In 2014, two longtime campers stepped forward to honor the memories of folk-inspired family members with long-term scholarships for new campers.
Jerry Agin has committed $20,000 to sustain the Stefni Agin Memorial Scholarship, honoring his late wife. Roger Cooper has committed $10,000 to create the Lillie Cooper Memorial Scholarship, honoring his late mother. I spoke with Agin and Cooper family members recently about their decisions to make these contributions, as well as the legacy they hope to create. Common themes emerged in all these conversations: community, the impact of folk and Balkan music in particular on their lives, and the unique place the EEFC holds for them in family life.
Stefni Agin had long been passionate about various folk traditions, and together she and Jerry participated in many kinds of dancing, including Scottish country, Scandinavian and, of course, Balkan. In fact, they met in 1969 at a Kolo Festival in San Francisco, and attended camps at Sweet’s Mill in the in 1970s that were precursors to the EEFC Balkan Music & Dance Workshops. By the 1980s they were living on the East Coast, and Stefni attended the 1986 East Coast camp on her own. She returned home saying, “We have to go back next year,” and Jerry, somewhat jokingly, says he responded to her with a “Yes, dear.” Sure enough, they did, and it was that first camp in 1987 that changed things for Jerry. “It just blew my mind because I hadn’t thought about playing music for dance. It lit a fire under me.” For more than 20 years, together they were dedicated to the Balkan scene in the Pittsburgh area they called home, and beyond.
Stefni co-formed and sang with the women’s vocal group Balkan Babes for many years, at home, and at camp, even in her last year of camp, singing while under treatment for cancer. She favored Macedonian songs, and was also an avid costume collector. Many pieces of her collection have circulated back into the EEFC community, as Stefni decided to donate pieces to the EEFC auction, and to the Balkan Bazaar store run by Suze Stentz and Richie Leonard. In 2008, just about a month before Stefni’s death, Jerry drove these treasured items to camp, and due to the long trip spent one night on site. While he was there, campers spontaneously decorated a bed sheet with messages of love and encouragement for Stefni. Jerry drove it home, where he hung it so Stefni could see it from her bed.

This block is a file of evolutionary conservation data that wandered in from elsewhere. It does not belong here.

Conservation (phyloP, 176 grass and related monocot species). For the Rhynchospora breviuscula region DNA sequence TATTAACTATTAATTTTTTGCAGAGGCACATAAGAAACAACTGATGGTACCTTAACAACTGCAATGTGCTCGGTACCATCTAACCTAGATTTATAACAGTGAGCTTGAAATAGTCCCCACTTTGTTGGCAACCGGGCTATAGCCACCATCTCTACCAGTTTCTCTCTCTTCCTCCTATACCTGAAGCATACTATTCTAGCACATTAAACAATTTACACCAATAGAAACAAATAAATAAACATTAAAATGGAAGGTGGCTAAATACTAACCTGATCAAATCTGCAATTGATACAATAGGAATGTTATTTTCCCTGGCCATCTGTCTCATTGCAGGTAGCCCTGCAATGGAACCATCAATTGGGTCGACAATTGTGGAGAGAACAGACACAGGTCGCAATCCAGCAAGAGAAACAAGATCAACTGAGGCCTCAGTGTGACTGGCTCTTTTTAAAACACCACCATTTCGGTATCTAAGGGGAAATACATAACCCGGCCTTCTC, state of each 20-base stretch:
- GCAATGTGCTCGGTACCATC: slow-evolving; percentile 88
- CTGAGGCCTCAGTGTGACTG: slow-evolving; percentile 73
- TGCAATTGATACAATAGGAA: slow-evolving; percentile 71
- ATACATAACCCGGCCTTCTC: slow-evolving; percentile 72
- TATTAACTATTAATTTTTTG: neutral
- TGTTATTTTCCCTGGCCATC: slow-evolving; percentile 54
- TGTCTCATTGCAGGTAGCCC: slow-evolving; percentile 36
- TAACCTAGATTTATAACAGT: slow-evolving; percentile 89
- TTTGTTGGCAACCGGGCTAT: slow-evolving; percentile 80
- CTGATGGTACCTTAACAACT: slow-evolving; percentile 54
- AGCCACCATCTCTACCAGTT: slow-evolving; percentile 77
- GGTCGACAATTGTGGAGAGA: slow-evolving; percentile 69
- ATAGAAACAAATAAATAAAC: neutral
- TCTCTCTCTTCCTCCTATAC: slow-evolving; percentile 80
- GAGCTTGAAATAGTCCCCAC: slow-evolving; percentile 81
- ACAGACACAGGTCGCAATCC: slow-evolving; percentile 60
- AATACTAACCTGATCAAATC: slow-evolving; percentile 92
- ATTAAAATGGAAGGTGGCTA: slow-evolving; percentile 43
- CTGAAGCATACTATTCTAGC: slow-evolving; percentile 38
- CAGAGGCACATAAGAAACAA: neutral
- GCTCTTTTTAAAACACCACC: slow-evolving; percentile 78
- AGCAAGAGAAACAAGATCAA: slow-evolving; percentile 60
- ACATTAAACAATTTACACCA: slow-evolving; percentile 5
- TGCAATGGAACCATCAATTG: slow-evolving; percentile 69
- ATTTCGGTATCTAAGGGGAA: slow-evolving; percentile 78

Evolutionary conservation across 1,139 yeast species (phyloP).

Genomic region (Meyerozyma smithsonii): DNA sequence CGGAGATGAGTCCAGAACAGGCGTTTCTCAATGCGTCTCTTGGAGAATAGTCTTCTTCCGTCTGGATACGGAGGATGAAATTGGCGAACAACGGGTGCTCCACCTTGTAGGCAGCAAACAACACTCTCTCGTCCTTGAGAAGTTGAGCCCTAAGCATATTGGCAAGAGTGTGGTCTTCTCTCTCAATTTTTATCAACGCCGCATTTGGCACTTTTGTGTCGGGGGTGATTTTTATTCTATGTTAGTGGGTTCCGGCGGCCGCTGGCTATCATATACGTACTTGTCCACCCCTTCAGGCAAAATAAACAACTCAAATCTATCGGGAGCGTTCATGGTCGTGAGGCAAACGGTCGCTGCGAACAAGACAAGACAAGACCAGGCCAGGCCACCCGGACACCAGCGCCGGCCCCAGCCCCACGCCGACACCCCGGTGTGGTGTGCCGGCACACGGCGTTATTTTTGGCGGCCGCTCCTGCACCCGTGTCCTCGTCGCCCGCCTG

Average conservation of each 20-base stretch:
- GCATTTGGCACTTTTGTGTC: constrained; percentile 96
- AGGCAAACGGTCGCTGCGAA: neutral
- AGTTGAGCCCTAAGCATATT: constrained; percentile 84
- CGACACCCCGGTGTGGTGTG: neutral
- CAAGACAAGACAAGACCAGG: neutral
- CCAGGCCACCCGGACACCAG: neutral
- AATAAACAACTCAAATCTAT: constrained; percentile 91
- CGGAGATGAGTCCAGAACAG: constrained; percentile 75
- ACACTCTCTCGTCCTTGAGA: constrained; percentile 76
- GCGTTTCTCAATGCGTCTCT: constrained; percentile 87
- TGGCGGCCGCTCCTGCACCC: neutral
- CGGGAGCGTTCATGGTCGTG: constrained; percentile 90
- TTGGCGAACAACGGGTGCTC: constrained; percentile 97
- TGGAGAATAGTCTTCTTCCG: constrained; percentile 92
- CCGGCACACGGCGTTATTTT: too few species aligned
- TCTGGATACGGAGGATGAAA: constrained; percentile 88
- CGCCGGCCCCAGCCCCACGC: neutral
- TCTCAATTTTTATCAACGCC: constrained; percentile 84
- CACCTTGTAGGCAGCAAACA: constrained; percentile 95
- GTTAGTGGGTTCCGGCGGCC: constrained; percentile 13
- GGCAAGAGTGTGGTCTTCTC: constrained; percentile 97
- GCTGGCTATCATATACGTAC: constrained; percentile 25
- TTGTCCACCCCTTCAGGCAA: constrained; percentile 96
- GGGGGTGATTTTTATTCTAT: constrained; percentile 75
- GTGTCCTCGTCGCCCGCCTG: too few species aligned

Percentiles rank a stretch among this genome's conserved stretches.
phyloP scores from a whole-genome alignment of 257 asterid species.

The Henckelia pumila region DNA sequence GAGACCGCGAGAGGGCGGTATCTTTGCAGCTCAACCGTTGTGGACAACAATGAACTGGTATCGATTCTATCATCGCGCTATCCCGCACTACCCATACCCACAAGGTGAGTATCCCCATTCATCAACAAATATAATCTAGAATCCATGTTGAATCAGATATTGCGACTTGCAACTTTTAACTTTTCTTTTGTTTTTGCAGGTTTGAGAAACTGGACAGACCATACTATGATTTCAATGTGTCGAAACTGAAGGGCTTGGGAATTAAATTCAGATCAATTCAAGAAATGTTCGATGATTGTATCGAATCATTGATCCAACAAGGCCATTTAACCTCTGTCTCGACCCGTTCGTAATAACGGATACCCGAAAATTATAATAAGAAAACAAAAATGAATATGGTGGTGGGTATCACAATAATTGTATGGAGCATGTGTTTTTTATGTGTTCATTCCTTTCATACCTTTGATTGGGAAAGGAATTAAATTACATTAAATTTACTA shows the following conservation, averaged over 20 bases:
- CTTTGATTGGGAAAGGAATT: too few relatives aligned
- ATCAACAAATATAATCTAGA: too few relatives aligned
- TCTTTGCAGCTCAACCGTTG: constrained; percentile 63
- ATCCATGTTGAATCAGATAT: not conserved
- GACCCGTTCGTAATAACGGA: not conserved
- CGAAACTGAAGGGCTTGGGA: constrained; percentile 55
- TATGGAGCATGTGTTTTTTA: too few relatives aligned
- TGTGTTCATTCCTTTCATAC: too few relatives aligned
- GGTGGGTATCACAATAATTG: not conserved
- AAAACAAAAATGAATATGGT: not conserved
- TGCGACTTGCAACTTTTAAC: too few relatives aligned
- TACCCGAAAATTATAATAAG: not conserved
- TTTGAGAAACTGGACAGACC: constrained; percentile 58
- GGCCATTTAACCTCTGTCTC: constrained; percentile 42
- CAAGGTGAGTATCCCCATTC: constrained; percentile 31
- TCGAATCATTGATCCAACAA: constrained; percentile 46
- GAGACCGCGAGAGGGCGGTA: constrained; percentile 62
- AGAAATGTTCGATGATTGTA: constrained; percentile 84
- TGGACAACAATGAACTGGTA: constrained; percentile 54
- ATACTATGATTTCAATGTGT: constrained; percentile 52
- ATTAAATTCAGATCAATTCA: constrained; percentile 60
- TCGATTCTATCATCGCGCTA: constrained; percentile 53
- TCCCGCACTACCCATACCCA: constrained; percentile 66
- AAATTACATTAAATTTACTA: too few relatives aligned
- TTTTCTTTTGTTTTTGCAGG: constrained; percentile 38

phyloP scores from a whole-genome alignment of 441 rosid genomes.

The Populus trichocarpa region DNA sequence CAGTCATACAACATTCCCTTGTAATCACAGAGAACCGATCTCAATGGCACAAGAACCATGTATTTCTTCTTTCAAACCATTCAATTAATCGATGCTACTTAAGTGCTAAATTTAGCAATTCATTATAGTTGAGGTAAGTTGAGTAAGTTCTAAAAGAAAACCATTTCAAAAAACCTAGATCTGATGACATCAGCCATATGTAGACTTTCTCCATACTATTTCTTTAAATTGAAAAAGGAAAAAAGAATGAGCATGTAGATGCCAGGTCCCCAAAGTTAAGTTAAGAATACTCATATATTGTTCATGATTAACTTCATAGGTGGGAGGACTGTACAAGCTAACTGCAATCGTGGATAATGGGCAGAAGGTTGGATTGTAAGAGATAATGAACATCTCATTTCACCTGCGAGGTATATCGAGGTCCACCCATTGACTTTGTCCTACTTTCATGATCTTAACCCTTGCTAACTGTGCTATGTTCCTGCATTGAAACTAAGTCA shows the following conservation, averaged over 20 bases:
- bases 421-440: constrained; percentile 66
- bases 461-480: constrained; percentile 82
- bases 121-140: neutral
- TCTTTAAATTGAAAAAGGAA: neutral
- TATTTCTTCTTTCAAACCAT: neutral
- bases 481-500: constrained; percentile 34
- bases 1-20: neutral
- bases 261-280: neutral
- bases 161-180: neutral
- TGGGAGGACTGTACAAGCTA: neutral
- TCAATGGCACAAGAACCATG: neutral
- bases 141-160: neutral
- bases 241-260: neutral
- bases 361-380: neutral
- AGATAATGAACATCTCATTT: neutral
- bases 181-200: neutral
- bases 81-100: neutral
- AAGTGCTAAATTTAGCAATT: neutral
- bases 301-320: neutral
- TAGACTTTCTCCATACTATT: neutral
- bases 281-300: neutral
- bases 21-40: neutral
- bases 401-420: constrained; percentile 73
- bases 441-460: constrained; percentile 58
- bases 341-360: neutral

Jerry describes Stefni as kind and outgoing, saying that she made friends easily. It’s his belief that Stefni would like knowing that the “music she loved is being perpetuated, particularly by bringing young people into it.” Jerry said that Stefni’s ongoing volunteerism with new immigrants in the Pittsburgh area kept her connected to the future, and optimistic about the next generation. She was interested in seeing that the traditions the EEFC and campers have kept be shared. That’s the future, and she knew that we should not keep them just for the “oldsters” but share it with the next generation.
Jerry Agin began sponsoring the Stefni Agin Memorial Scholarship in 2009, the first year after Stefni’s death. Since then Agin scholars have attended the East Coast workshops every year except 2012.
A Family Affair
Roger Cooper started folk dancing as a child on Long Island, N.Y., with his mother, Lillie, and later met his wife Judy Olson while folk dancing at Columbia University. Roger and Judy are now longtime campers at the East Coast workshop, and have brought their children Ellen and Michael Cooper to camp since 2005. Lillie was a longtime international folk dancer, who danced with Huntington Folk Dancers in Huntington, Long Island. She died in 2013.